Flawless Motion News – Tagged "shoulder dislocation"


Flawless Motion News — shoulder dislocation

How long does it take to recover from a dislocated shoulder?

Posted by Margie Olds on

The time frame for recovery from a shoulder dislocation is really determined by the damage that is caused during a dislocation. In some case the amount of pathology is minimal. Then return to sport can happen within a few weeks. To learn more about the damage that can occur when a shoulder is dislocated, check out our blog here.

Typically, if there is minimal damage to the shoulder, a person can return to sport within a few weeks. This is usually how long it takes for the swelling to settle and for them to regain range of motion and strength.

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Predicting recurrent shoulder instability

Posted by Margie Olds on

We recently published the findings from our research study that predicts who is going to have recurrent shoulder instability after a first traumatic anterior shoulder dislocation. You can read more about our research paper online here https://bmjopensem.bmj.com/content/bmjosem/5/1/e000447.full.pdf In essence, it shows that predictors of recurrent shoulder instability are have a bony bankart lesion, being aged between 16 and 25 year, having high levels of pain and dysfunction at baseline, having high levels of kinesiophobia at baseline, and dislocating your dominant arm. Being immobilised and wearing a sling after your first dislocation decreases your risk of recurrent shoulder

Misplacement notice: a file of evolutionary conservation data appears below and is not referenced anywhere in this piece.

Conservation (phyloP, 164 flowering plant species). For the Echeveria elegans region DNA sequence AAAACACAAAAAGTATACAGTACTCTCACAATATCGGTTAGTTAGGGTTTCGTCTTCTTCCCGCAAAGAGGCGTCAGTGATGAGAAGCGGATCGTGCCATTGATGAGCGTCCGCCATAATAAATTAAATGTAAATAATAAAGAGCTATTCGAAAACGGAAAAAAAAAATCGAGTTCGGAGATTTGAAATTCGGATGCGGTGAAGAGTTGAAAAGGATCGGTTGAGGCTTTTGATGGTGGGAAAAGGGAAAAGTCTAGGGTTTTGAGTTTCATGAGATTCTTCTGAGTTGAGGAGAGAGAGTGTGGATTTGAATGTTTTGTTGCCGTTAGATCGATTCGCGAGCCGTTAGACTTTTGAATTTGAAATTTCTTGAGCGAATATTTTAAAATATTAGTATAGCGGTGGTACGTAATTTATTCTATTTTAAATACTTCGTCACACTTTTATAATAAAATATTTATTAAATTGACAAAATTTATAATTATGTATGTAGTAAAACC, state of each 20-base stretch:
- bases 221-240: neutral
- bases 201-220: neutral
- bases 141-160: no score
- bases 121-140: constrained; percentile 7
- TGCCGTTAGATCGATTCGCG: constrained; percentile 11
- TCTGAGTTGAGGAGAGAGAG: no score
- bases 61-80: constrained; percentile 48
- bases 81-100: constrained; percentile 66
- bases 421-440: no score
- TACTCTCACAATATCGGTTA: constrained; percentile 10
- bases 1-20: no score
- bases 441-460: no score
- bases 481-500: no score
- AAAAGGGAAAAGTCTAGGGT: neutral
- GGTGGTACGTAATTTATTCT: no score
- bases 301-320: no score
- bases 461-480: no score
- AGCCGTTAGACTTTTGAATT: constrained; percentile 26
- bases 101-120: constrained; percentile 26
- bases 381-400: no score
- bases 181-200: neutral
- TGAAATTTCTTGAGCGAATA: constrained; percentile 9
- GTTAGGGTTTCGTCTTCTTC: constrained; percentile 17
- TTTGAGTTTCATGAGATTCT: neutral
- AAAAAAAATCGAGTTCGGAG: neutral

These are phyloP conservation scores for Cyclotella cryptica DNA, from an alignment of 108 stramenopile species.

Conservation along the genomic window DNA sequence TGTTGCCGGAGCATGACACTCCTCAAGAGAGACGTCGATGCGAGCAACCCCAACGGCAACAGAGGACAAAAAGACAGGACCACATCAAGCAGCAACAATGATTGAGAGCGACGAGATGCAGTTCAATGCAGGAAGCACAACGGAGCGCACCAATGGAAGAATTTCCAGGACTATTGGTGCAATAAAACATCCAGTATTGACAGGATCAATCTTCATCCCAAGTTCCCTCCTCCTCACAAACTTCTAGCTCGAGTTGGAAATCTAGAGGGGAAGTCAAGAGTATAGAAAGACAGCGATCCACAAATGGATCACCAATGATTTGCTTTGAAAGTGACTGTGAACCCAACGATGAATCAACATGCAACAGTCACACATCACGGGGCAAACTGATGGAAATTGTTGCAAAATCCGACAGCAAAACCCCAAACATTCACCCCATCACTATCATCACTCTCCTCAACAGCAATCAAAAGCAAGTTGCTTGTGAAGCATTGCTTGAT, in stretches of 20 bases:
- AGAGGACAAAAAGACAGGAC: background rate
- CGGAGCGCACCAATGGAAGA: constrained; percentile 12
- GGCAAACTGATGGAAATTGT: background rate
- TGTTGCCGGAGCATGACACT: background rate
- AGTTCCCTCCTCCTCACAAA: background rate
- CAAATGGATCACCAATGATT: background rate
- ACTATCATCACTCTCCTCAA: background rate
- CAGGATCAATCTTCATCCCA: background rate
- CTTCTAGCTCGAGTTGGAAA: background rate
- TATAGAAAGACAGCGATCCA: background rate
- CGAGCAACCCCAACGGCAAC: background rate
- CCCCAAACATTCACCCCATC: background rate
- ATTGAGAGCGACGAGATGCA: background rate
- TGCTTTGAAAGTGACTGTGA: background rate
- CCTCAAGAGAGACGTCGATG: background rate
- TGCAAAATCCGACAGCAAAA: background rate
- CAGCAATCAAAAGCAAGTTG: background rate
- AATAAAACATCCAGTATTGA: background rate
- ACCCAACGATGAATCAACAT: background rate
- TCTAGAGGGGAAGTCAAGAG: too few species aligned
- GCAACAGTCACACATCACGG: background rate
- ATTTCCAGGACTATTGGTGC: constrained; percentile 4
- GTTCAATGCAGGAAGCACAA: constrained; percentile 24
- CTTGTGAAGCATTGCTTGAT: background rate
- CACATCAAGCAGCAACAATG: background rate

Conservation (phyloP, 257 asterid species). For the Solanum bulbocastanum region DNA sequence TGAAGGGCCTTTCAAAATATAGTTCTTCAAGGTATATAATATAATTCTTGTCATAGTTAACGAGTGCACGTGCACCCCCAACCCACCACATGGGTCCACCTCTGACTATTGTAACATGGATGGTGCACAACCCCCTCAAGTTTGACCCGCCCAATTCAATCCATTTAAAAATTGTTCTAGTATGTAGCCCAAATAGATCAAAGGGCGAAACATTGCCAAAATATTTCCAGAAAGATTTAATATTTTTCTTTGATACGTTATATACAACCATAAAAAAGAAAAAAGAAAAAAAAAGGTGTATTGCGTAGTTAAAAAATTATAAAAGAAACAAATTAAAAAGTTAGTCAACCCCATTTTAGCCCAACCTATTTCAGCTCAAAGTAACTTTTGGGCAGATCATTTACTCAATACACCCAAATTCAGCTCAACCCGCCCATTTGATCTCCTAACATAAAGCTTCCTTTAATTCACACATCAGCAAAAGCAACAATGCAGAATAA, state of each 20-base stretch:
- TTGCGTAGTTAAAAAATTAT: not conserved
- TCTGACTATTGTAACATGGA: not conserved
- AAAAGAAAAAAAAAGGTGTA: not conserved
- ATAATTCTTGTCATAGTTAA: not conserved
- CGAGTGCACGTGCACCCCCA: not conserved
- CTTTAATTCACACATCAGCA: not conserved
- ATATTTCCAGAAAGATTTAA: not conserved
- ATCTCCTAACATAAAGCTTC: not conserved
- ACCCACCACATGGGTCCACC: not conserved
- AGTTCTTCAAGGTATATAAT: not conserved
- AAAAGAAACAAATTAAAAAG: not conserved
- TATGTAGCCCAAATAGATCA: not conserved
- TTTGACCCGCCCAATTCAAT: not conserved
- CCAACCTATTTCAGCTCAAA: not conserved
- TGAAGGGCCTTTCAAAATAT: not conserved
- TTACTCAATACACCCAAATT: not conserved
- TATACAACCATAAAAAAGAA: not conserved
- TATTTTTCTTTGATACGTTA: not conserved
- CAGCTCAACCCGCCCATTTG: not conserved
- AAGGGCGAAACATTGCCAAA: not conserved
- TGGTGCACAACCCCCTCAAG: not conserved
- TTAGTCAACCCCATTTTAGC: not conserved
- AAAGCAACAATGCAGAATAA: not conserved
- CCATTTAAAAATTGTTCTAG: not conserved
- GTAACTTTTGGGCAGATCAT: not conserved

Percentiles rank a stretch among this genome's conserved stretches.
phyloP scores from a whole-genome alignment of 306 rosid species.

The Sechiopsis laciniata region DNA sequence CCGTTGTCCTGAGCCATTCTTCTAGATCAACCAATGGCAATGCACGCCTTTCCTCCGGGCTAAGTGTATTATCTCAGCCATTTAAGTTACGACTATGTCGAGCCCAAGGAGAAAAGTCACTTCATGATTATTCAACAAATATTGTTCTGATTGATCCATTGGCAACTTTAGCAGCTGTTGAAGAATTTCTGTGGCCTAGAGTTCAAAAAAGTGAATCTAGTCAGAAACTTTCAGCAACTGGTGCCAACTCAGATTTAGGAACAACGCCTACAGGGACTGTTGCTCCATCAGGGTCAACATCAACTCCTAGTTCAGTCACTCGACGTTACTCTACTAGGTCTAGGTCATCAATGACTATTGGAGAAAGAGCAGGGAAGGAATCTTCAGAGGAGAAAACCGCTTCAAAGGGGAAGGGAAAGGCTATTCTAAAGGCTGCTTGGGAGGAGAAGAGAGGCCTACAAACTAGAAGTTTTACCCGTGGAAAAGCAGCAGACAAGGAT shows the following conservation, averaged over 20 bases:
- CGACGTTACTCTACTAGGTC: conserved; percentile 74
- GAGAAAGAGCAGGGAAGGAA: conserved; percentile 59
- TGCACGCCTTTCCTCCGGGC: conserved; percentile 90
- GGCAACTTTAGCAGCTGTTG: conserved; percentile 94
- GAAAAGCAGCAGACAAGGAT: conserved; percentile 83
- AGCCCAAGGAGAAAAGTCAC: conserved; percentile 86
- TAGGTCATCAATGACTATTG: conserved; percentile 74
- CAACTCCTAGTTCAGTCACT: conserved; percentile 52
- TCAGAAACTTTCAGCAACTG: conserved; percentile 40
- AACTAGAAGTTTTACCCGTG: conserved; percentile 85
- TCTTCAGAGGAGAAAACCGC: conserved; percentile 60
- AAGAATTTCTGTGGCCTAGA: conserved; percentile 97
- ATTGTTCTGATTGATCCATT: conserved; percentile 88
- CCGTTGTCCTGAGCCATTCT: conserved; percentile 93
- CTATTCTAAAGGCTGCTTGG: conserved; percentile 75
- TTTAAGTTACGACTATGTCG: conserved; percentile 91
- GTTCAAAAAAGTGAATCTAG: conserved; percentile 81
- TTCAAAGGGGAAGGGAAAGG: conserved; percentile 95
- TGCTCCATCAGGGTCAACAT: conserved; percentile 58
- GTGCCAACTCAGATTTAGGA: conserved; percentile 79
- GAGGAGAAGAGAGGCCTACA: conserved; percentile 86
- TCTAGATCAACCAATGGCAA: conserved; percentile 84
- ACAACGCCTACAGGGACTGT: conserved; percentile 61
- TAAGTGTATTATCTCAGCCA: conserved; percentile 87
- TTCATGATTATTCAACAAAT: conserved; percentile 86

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Shoulder Dislocation Pathology

Posted by Margie Olds on

Any movement of the humeral head out of the socket can result in damage to your shoulder joint. Younger people tend to damage the labrum, while people over the age of 40 years tend to tear a rotator cuff muscle.

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Should you have surgery after a shoulder dislocation?

Posted by Margie Olds on

The decision to have surgery after a shoulder dislocation can often be a difficult one, with many different factors to consider. We have listed the 8 different factors for you to consider while you make the decision about whether or not you decide to have surgery after your shoulder dislocation.

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